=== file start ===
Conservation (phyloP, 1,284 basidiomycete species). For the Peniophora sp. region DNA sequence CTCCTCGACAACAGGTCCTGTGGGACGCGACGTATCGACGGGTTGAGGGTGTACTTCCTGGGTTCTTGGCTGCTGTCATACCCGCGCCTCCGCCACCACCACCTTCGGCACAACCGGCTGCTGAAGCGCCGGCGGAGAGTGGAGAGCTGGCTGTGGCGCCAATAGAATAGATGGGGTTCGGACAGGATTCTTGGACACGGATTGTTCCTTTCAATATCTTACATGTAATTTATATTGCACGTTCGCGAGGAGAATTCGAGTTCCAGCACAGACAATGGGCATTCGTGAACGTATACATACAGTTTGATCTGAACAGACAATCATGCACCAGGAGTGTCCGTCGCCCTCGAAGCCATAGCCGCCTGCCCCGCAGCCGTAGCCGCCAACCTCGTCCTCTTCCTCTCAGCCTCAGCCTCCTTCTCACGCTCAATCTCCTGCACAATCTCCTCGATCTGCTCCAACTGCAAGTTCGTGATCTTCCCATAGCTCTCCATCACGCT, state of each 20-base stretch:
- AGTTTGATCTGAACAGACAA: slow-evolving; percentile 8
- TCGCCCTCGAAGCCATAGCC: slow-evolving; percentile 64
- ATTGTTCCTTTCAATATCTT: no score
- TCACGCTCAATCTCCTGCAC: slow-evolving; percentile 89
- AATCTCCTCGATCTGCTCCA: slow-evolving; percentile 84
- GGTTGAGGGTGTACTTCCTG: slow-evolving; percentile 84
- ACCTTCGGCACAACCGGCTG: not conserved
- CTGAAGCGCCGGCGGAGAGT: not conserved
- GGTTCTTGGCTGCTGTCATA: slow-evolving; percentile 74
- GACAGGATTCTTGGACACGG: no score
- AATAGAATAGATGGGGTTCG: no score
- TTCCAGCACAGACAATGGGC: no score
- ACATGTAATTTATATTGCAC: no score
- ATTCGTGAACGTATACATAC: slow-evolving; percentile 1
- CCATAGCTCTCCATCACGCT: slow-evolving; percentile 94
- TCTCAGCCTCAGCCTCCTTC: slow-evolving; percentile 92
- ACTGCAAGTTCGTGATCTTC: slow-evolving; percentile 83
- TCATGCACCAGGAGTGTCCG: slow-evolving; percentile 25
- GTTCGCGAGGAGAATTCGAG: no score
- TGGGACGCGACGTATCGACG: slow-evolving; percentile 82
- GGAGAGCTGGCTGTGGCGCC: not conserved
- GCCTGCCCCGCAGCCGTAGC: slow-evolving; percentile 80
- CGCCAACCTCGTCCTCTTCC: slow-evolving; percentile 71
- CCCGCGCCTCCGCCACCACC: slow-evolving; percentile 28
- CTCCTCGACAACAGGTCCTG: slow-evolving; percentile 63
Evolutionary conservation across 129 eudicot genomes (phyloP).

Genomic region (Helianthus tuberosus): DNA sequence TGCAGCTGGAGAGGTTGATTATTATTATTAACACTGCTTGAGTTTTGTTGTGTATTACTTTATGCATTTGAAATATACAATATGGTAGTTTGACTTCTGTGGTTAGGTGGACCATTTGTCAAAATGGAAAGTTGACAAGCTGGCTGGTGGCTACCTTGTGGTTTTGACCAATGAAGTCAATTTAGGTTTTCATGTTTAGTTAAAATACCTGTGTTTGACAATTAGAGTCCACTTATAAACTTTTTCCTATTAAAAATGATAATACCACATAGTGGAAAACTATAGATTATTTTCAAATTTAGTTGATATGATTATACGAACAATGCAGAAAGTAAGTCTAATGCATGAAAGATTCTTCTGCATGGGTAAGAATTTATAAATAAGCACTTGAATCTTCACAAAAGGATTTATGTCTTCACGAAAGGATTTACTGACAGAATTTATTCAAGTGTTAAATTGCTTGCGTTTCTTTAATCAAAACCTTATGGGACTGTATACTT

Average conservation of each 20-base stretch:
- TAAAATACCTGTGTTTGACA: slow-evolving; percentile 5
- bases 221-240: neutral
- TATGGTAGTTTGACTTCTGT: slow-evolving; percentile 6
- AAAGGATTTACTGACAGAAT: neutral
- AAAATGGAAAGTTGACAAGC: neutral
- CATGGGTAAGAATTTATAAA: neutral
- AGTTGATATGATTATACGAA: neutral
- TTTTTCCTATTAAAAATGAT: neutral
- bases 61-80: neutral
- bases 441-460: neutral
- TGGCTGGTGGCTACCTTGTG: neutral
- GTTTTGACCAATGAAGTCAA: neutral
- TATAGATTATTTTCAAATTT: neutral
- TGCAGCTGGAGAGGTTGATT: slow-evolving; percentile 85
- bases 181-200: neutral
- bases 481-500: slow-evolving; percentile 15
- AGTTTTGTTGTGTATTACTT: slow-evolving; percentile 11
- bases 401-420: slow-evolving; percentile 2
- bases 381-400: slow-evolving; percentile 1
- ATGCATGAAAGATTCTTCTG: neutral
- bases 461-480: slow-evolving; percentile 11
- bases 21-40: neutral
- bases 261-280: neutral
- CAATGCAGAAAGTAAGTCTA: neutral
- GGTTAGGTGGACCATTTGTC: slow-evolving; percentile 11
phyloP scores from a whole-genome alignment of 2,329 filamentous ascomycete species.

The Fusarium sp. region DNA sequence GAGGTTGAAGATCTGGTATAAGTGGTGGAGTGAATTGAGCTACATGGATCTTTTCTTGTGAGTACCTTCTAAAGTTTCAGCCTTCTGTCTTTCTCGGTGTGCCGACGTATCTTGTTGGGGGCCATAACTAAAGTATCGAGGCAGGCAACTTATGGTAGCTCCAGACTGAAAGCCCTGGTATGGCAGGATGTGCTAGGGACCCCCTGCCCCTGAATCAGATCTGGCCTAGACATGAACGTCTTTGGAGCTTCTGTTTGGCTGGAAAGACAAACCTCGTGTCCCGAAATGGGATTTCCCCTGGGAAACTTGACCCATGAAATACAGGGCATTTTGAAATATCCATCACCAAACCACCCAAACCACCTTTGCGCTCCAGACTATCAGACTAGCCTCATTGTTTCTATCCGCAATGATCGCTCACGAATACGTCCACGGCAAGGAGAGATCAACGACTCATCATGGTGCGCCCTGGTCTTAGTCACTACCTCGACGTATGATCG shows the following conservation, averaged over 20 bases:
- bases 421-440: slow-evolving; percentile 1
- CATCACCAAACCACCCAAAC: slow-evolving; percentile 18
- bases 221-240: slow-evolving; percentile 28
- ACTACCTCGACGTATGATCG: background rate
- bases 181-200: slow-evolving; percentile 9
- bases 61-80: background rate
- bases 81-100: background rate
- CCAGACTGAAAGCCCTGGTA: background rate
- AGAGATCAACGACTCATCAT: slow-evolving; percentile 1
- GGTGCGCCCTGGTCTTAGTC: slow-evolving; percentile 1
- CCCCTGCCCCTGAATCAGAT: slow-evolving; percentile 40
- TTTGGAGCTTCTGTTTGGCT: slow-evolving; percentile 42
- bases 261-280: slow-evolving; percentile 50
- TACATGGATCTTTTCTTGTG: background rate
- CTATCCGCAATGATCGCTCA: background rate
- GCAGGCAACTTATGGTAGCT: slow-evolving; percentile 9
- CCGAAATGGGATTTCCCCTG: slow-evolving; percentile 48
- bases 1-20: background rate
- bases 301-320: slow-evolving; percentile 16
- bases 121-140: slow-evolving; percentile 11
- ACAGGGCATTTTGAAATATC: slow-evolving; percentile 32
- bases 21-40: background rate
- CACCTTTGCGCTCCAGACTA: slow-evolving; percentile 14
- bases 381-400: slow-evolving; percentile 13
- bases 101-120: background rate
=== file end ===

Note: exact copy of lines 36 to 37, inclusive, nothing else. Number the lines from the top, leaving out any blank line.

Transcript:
- AGTTGATATGATTATACGAA: neutral
- TTTTTCCTATTAAAAATGAT: neutral